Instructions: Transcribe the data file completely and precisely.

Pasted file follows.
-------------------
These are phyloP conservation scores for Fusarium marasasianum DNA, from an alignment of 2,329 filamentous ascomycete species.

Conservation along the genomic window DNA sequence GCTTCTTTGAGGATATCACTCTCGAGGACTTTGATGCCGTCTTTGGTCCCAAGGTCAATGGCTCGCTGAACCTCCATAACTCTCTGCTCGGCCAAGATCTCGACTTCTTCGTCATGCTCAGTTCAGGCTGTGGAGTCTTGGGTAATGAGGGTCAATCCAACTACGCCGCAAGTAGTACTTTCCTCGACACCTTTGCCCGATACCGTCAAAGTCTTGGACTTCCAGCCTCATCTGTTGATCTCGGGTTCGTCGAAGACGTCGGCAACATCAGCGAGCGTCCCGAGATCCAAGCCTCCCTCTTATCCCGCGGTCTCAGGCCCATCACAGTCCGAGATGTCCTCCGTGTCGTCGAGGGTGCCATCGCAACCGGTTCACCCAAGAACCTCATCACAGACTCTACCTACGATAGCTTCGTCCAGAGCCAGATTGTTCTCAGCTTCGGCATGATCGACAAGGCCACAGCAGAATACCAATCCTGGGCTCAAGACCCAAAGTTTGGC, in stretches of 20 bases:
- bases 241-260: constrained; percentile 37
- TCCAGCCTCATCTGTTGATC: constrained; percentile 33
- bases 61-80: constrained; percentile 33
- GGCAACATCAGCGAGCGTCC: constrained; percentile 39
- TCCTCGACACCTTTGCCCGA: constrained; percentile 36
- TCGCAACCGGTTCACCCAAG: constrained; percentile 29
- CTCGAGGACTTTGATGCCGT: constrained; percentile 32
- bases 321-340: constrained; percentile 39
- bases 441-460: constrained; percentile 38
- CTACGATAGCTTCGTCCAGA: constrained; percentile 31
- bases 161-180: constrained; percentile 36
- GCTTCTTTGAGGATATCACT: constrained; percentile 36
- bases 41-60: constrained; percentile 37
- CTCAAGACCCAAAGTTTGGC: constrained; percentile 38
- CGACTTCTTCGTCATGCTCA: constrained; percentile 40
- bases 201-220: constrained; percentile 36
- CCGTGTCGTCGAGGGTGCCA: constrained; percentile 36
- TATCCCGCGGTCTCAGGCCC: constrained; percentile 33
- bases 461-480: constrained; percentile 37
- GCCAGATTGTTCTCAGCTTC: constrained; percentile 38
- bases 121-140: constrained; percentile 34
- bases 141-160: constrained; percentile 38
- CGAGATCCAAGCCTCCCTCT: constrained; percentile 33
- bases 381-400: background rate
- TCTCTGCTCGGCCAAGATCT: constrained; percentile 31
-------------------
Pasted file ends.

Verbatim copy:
These are phyloP conservation scores for Fusarium marasasianum DNA, from an alignment of 2,329 filamentous ascomycete species.

Conservation along the genomic window DNA sequence GCTTCTTTGAGGATATCACTCTCGAGGACTTTGATGCCGTCTTTGGTCCCAAGGTCAATGGCTCGCTGAACCTCCATAACTCTCTGCTCGGCCAAGATCTCGACTTCTTCGTCATGCTCAGTTCAGGCTGTGGAGTCTTGGGTAATGAGGGTCAATCCAACTACGCCGCAAGTAGTACTTTCCTCGACACCTTTGCCCGATACCGTCAAAGTCTTGGACTTCCAGCCTCATCTGTTGATCTCGGGTTCGTCGAAGACGTCGGCAACATCAGCGAGCGTCCCGAGATCCAAGCCTCCCTCTTATCCCGCGGTCTCAGGCCCATCACAGTCCGAGATGTCCTCCGTGTCGTCGAGGGTGCCATCGCAACCGGTTCACCCAAGAACCTCATCACAGACTCTACCTACGATAGCTTCGTCCAGAGCCAGATTGTTCTCAGCTTCGGCATGATCGACAAGGCCACAGCAGAATACCAATCCTGGGCTCAAGACCCAAAGTTTGGC, in stretches of 20 bases:
- bases 241-260: constrained; percentile 37
- TCCAGCCTCATCTGTTGATC: constrained; percentile 33
- bases 61-80: constrained; percentile 33
- GGCAACATCAGCGAGCGTCC: constrained; percentile 39
- TCCTCGACACCTTTGCCCGA: constrained; percentile 36
- TCGCAACCGGTTCACCCAAG: constrained; percentile 29
- CTCGAGGACTTTGATGCCGT: constrained; percentile 32
- bases 321-340: constrained; percentile 39
- bases 441-460: constrained; percentile 38
- CTACGATAGCTTCGTCCAGA: constrained; percentile 31
- bases 161-180: constrained; percentile 36
- GCTTCTTTGAGGATATCACT: constrained; percentile 36
- bases 41-60: constrained; percentile 37
- CTCAAGACCCAAAGTTTGGC: constrained; percentile 38
- CGACTTCTTCGTCATGCTCA: constrained; percentile 40
- bases 201-220: constrained; percentile 36
- CCGTGTCGTCGAGGGTGCCA: constrained; percentile 36
- TATCCCGCGGTCTCAGGCCC: constrained; percentile 33
- bases 461-480: constrained; percentile 37
- GCCAGATTGTTCTCAGCTTC: constrained; percentile 38
- bases 121-140: constrained; percentile 34
- bases 141-160: constrained; percentile 38
- CGAGATCCAAGCCTCCCTCT: constrained; percentile 33
- bases 381-400: background rate
- TCTCTGCTCGGCCAAGATCT: constrained; percentile 31